GOES-10 Science Test
Weather Synopsis - 02 April/12UTC to 03 April/12UTC 1998
A strong closed upper level low moved from the Four Corners region into the southern Plains, while another closed low shifted northeast from the Great Lakes toward New England. A strong jet (110-150 knots) persisted across the southeastern states. Out west, a trough was digging toward the southern California coast.
At the surface, a rapidly deepening low moved from Colorado into Kansas/Oklahoma; a warm front developed eastward across the southern Plains into the Mississippi Valley, while a cold front/dry line moved eastward across Texas.
A broad surface low over the Great Lakes region filled as it slowly moved toward New England. The associated cold front had moved off the Atlantic coast, as the trailing edge stalled along the Gulf coast. In the West, a cold front was approaching the northern California coast.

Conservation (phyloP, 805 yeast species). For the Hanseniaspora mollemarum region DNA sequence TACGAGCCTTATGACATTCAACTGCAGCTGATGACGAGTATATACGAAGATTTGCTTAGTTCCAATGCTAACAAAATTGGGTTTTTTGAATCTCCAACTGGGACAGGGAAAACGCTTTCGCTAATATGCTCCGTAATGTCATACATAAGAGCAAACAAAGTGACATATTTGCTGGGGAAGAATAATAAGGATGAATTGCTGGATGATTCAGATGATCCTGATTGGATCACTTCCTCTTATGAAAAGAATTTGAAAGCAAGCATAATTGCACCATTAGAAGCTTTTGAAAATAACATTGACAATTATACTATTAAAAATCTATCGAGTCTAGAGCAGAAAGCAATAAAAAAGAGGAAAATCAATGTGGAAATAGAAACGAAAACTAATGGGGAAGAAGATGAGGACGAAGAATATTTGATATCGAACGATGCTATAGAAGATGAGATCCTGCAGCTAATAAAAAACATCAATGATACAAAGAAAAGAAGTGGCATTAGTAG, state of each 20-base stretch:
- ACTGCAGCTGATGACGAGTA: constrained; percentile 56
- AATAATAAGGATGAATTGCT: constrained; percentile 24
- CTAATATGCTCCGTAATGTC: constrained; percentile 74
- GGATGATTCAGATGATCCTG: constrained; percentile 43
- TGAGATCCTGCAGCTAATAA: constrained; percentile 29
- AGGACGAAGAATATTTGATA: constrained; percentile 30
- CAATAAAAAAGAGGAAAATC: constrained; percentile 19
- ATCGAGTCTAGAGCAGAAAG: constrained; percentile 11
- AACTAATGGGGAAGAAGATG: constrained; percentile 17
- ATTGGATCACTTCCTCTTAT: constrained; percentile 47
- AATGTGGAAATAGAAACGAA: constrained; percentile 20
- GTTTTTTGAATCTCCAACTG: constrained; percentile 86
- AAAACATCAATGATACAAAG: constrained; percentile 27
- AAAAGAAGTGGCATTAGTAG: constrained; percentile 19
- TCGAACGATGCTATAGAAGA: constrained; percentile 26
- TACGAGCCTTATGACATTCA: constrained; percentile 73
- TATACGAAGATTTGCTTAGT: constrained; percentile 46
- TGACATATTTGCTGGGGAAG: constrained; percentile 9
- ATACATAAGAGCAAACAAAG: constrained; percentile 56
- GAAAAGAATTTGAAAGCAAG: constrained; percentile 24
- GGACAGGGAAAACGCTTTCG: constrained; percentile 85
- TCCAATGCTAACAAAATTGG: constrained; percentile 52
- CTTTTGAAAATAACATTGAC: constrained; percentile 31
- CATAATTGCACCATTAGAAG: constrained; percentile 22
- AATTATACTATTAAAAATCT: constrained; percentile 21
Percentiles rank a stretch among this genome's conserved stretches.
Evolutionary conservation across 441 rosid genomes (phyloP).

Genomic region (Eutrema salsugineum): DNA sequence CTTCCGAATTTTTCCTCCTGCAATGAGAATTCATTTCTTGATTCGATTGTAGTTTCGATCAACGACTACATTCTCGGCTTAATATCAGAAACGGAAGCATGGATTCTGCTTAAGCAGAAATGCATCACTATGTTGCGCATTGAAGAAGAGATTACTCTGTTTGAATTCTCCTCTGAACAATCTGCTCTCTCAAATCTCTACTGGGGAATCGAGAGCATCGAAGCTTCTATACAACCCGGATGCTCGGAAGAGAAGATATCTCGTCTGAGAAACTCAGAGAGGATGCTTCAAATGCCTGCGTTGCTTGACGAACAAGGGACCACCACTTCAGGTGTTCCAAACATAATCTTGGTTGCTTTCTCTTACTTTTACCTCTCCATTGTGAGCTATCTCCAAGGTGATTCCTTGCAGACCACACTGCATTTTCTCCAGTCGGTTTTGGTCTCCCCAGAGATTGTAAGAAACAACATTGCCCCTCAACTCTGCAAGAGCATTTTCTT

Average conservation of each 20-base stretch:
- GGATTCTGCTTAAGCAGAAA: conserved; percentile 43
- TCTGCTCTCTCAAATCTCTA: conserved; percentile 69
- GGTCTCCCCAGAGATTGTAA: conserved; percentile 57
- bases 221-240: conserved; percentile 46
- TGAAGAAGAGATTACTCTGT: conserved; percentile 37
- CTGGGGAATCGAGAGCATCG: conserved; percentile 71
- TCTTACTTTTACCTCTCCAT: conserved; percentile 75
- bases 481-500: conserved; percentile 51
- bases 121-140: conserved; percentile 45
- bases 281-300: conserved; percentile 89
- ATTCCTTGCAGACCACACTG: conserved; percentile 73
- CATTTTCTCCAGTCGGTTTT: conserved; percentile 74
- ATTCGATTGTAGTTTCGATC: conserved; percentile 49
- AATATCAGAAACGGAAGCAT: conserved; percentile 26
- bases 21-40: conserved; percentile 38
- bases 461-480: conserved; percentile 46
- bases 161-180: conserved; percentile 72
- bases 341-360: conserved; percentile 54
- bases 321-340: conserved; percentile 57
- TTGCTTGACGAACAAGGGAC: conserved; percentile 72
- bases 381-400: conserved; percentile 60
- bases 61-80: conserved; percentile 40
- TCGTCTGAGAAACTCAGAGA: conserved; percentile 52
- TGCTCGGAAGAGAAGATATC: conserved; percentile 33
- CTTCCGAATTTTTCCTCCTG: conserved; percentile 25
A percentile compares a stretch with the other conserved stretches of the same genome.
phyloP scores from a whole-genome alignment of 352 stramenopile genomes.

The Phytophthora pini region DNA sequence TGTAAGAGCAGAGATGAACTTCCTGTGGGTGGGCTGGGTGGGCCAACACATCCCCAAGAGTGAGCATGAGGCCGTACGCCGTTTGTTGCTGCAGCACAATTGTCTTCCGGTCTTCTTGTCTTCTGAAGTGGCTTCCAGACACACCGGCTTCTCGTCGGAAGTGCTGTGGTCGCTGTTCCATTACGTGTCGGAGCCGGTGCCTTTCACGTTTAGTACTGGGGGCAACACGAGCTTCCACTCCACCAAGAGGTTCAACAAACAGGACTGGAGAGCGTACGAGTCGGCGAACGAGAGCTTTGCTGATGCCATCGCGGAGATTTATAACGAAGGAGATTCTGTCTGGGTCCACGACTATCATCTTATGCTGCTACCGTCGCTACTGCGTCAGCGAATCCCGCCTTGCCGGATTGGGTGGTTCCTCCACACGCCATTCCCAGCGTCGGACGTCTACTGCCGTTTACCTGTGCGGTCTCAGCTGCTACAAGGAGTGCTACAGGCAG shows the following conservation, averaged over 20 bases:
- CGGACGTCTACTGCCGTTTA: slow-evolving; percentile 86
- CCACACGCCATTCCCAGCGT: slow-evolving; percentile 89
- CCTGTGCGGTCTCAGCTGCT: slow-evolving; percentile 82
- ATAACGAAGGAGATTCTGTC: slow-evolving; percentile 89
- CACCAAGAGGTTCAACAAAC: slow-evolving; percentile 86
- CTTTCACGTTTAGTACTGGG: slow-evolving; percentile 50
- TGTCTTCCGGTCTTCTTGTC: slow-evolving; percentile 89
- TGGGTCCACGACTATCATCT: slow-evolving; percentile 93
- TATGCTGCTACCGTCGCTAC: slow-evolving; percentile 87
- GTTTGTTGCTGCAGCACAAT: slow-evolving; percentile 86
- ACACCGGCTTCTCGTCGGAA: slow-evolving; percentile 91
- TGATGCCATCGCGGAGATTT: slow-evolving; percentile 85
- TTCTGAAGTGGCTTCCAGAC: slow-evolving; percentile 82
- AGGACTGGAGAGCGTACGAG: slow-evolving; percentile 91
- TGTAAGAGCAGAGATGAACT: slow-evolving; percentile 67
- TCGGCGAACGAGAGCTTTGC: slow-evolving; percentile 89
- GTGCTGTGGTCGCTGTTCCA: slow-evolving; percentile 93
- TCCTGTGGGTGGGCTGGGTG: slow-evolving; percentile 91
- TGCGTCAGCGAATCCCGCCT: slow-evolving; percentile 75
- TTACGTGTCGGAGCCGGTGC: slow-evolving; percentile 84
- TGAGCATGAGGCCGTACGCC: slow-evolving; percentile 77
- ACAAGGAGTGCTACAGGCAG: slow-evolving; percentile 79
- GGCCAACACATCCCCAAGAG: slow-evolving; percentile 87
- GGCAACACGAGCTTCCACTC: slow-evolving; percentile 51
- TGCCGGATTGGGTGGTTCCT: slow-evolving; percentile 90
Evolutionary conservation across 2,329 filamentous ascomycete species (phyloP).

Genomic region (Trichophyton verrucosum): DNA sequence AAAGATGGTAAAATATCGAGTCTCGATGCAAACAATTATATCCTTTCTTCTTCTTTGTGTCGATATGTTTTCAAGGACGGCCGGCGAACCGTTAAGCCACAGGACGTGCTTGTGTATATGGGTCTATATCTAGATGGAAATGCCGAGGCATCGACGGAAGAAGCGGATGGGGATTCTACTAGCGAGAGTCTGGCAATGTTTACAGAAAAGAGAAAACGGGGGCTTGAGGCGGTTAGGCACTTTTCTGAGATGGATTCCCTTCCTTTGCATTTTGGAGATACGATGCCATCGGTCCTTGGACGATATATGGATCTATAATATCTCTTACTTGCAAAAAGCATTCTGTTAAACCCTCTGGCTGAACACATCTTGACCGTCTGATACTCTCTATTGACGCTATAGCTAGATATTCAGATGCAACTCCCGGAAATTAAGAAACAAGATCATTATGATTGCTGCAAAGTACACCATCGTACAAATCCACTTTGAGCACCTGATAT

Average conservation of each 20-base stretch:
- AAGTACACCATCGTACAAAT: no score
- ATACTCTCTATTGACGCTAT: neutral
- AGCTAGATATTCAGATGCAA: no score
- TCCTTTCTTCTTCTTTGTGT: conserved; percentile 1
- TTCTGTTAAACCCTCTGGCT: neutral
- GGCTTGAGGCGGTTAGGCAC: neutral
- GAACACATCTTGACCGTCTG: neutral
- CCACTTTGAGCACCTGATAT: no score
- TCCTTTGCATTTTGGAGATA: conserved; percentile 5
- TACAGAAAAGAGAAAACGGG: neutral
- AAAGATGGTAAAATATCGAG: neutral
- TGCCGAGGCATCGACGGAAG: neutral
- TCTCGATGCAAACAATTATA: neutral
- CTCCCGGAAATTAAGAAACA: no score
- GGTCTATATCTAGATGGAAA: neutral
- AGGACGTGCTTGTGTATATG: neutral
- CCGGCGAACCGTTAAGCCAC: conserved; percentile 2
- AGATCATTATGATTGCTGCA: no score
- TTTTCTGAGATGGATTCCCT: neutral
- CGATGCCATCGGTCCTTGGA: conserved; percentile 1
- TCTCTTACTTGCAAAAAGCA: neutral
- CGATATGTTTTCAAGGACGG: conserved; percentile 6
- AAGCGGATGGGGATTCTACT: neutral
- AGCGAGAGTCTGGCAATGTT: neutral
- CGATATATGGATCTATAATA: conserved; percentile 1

Strong dynamics, upslope flow, and embedded convection acted to produce heavy snow across much of Colorado. Several inches were reported across eastern Colorado into surrounding parts of Wyoming, New Mexico, and Utah; amount in excess of 12 inches fell in the Colorado mountains. Light rains spread into the central Plains.
Low level moisture surging northward toward a developing warm front helped to fuel convection over the southern Plains and Gulf coast states. Hail up to 1.5 inches in diameter was reported in Mississippi, with smaller hail observed in Oklahoma, Arkansas, and Alabama. Heavy rain accompanied this convection, with amounts as high as 1.2 inches in Alabama.
Light rain lingered across the Great Lakes region and New England, while a few inches of snow fell over northern Maine.
Rainfall was observed along the West Coast, with amounts up to 0.5 inches in northern California. Heavy snow moved into the Sierra Nevada mountains, with some amounts in excess of 23 inches.